A convention of professional specialists is always revelatory – if not always intellectually edifying. This is especially true of academic disciplines in the Liberal Arts. It is a species of social institution that bears its American birthmark. Now spread throughout the developed world, it was born in the United States and evolved into its present form in the post-war decades.
Those were years of earnest endeavor, an optimistic belief in collective uplift, and abundance of just about everything. The distinguishing features inherited from that era are still evident, however qualified by rampant self-promotion, commercialization and sheer size. For American intellectuals remain preoccupied with practical problem-solving energized by the can-do spirit and an undying faith in the betterment of humankind – even as ‘humankind’ vies more and more with ‘me and my friends’ for primacy.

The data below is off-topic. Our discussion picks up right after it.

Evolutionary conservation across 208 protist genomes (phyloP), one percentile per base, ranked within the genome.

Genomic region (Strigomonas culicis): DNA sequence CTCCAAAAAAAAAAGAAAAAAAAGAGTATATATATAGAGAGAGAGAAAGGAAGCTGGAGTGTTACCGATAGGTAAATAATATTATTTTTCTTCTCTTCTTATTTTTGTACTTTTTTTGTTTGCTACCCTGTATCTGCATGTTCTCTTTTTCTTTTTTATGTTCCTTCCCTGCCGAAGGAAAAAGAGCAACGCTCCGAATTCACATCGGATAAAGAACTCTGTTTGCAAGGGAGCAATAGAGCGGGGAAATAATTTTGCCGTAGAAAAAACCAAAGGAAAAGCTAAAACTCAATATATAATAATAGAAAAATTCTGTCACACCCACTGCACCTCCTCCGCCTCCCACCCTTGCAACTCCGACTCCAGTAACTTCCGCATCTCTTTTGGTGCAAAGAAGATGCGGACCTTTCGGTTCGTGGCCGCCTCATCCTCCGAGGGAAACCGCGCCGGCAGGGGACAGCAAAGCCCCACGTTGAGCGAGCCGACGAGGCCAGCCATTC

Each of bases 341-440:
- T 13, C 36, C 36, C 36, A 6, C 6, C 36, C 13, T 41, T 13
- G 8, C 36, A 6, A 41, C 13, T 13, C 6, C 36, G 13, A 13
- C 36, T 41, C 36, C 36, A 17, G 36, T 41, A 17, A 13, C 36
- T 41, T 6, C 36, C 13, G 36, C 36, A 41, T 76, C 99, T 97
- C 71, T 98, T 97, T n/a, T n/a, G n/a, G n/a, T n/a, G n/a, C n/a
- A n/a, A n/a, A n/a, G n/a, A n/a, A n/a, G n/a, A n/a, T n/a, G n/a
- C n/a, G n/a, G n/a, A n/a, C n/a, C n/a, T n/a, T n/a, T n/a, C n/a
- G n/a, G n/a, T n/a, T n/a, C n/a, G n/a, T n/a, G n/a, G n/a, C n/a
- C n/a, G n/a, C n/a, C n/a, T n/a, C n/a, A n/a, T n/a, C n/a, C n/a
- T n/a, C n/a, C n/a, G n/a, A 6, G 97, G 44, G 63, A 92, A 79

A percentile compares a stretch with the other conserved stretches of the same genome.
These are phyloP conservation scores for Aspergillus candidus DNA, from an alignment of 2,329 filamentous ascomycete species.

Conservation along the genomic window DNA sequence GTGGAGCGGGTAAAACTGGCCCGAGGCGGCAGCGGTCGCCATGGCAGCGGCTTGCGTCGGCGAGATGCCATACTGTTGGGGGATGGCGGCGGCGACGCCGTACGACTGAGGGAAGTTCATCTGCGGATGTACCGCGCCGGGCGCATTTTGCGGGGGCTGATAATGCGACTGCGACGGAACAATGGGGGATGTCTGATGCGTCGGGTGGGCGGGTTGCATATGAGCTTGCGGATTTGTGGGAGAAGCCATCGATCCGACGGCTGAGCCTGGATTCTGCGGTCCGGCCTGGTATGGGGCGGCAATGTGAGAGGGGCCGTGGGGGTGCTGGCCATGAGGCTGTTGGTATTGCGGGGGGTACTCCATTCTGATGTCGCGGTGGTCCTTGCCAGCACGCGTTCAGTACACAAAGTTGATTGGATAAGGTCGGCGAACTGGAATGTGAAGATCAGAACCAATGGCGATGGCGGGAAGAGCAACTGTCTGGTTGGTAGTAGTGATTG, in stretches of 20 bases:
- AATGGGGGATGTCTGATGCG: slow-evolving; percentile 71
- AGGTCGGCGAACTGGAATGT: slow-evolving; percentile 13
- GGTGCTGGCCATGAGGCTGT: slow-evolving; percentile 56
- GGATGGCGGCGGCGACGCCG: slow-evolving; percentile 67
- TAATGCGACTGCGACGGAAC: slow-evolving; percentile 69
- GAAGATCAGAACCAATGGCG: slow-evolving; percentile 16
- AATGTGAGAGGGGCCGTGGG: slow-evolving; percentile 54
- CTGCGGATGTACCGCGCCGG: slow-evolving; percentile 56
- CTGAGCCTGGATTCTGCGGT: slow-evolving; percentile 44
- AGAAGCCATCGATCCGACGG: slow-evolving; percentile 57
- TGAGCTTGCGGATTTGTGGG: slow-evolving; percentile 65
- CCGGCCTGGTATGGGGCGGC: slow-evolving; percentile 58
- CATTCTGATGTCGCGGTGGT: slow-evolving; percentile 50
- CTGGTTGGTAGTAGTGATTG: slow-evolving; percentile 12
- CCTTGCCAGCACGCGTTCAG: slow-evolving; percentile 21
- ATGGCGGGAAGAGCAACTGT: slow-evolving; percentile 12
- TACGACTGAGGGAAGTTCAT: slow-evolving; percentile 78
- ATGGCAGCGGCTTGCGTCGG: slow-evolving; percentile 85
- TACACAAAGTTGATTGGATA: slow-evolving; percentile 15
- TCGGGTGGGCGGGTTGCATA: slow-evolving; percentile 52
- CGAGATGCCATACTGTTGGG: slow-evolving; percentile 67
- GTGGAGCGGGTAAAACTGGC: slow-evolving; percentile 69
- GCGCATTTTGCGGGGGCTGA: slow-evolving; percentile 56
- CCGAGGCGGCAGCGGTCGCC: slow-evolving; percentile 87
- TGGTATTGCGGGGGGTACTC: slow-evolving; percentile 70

I was reminded of all this by attending a few sessions of the American Psychological Association meetings in San Francisco in August. It had been years since I last was at one of these shindigs. My experience had been mainly with the American Political Science Association, but the differences are insignificant. Indeed, the subject matter within the social sciences increasingly overlaps.
Regrettably, I missed the main event which occurred on the eve of the convention as the APA was roiled once again by the aftershocks from the scandal that arose over the organization’s direct participation in counseling the CIA and the Pentagon on interrogation techniques. Those included techniques employed at Guantanamo and the ‘black sites’ scattered around the globe. Some members had gotten their hands very dirty. The association’s Executive Council had…